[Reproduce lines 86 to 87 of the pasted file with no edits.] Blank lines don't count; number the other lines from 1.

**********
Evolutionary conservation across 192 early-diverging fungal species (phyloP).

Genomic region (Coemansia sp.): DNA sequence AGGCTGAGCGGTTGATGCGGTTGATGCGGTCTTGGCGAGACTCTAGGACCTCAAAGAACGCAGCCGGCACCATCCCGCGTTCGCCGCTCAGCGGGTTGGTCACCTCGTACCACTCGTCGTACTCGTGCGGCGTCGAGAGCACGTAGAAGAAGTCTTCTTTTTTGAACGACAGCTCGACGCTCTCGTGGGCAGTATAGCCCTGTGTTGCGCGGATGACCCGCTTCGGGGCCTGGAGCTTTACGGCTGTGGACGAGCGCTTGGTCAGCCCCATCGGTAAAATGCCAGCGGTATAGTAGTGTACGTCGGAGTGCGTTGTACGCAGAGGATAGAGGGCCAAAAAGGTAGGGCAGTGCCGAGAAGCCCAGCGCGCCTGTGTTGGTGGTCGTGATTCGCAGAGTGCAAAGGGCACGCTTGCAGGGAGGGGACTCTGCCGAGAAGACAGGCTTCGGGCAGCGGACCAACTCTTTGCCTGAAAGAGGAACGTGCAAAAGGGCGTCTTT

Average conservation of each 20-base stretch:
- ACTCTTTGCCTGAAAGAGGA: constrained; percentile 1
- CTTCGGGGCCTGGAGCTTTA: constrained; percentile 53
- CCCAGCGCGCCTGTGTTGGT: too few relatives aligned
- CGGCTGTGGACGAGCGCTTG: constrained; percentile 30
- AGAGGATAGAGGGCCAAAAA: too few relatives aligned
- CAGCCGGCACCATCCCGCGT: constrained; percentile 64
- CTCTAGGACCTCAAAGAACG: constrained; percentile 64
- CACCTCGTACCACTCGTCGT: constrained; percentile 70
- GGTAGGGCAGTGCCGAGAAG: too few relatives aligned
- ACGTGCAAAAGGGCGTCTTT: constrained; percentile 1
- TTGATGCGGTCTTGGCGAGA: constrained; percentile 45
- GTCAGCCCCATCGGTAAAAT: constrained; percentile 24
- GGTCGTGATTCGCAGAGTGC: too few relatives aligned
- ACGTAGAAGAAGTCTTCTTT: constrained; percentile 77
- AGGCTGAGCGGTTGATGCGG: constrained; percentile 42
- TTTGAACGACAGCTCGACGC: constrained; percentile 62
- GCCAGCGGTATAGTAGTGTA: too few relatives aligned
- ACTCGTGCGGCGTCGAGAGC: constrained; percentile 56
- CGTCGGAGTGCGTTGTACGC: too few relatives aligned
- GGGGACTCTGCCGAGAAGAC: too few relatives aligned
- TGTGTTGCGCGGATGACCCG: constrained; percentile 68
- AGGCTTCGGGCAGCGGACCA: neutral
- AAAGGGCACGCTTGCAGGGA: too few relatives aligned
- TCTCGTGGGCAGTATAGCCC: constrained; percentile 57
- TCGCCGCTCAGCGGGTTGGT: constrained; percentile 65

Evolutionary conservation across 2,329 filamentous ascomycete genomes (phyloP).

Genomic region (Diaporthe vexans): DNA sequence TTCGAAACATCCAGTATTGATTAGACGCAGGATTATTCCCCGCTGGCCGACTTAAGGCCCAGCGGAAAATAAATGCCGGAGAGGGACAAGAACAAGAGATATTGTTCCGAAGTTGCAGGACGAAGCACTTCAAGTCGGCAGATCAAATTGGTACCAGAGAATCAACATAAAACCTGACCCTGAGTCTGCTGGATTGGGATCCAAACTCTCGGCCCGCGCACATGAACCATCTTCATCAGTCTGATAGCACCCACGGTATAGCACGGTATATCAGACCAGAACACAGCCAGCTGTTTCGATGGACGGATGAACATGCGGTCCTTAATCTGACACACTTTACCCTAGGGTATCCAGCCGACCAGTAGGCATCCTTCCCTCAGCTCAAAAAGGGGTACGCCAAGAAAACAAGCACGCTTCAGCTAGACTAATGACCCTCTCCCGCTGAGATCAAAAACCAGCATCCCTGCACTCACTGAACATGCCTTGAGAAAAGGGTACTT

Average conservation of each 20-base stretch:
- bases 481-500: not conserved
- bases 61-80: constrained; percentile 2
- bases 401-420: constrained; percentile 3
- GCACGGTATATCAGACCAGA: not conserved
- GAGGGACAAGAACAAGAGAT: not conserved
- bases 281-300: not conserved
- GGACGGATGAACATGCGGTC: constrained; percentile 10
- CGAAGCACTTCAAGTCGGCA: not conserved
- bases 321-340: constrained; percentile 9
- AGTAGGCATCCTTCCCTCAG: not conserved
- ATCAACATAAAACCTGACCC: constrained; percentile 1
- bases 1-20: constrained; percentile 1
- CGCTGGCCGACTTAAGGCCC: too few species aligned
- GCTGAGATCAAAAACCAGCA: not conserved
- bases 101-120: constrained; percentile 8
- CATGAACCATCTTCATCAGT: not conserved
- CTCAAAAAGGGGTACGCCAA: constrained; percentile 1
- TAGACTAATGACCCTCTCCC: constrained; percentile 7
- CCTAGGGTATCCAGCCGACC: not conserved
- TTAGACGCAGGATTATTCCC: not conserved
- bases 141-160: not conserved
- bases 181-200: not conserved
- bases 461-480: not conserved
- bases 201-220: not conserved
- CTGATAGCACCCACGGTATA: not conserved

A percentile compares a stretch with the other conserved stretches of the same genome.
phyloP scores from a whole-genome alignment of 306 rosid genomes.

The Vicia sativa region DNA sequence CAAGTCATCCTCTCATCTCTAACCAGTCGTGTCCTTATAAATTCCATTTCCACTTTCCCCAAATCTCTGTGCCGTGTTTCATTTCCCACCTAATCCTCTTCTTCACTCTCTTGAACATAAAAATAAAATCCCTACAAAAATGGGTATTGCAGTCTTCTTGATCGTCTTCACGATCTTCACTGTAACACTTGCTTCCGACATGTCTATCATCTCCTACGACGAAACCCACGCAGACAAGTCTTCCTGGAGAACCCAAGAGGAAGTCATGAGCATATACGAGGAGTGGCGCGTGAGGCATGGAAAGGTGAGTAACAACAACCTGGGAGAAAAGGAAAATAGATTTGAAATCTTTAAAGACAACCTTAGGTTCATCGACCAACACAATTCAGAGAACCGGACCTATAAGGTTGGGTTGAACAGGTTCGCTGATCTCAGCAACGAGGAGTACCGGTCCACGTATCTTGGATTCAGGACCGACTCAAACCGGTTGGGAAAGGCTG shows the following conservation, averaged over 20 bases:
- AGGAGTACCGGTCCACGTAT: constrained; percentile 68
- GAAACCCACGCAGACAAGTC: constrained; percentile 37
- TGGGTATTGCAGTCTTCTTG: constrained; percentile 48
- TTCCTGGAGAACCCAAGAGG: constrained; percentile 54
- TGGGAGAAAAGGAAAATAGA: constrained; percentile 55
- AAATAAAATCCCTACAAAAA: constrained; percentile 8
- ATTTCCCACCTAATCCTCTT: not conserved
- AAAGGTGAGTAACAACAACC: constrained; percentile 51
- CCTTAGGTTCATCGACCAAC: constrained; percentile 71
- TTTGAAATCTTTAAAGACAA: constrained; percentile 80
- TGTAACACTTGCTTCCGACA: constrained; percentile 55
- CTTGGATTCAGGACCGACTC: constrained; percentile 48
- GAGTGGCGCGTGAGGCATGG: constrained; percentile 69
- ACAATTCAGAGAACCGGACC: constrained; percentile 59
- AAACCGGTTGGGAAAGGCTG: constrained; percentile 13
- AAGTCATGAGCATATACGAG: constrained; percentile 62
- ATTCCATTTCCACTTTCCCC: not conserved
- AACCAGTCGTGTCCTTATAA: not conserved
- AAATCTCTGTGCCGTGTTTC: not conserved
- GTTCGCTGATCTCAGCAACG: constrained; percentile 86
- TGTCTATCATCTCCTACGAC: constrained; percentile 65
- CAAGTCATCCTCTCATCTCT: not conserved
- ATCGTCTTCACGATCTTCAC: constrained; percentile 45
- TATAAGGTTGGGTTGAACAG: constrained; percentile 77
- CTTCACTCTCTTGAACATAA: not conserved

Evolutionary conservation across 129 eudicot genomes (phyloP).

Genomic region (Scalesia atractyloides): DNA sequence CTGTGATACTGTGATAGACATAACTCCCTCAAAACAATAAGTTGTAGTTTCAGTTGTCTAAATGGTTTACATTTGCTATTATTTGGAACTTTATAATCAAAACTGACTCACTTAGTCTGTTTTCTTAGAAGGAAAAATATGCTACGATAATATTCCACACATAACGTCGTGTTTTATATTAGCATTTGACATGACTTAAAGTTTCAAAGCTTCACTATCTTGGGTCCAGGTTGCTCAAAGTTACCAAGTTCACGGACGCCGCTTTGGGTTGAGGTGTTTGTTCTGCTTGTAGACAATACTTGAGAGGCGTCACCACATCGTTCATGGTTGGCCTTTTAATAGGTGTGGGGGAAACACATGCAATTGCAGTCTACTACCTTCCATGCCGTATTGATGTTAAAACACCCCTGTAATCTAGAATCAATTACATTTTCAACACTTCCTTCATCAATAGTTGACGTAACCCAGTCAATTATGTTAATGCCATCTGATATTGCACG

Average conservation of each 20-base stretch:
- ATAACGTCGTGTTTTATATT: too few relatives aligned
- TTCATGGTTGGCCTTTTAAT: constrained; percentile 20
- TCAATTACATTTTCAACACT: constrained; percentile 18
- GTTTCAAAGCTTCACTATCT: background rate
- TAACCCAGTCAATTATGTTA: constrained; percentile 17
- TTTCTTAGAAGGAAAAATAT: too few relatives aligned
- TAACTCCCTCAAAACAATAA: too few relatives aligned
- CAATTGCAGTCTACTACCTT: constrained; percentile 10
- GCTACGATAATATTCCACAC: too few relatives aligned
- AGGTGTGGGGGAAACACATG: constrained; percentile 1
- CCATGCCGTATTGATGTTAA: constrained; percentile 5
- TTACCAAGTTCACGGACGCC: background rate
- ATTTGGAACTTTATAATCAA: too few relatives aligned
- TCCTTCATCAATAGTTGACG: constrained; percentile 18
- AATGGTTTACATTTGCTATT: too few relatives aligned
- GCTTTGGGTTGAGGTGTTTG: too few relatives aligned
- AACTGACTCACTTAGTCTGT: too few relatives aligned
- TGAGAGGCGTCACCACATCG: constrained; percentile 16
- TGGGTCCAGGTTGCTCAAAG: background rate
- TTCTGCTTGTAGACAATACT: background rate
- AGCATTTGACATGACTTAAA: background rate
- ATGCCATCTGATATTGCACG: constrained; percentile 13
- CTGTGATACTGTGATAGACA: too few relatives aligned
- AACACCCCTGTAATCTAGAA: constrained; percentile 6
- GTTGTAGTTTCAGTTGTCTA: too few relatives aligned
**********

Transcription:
Genomic region (Scalesia atractyloides): DNA sequence CTGTGATACTGTGATAGACATAACTCCCTCAAAACAATAAGTTGTAGTTTCAGTTGTCTAAATGGTTTACATTTGCTATTATTTGGAACTTTATAATCAAAACTGACTCACTTAGTCTGTTTTCTTAGAAGGAAAAATATGCTACGATAATATTCCACACATAACGTCGTGTTTTATATTAGCATTTGACATGACTTAAAGTTTCAAAGCTTCACTATCTTGGGTCCAGGTTGCTCAAAGTTACCAAGTTCACGGACGCCGCTTTGGGTTGAGGTGTTTGTTCTGCTTGTAGACAATACTTGAGAGGCGTCACCACATCGTTCATGGTTGGCCTTTTAATAGGTGTGGGGGAAACACATGCAATTGCAGTCTACTACCTTCCATGCCGTATTGATGTTAAAACACCCCTGTAATCTAGAATCAATTACATTTTCAACACTTCCTTCATCAATAGTTGACGTAACCCAGTCAATTATGTTAATGCCATCTGATATTGCACG

Average conservation of each 20-base stretch: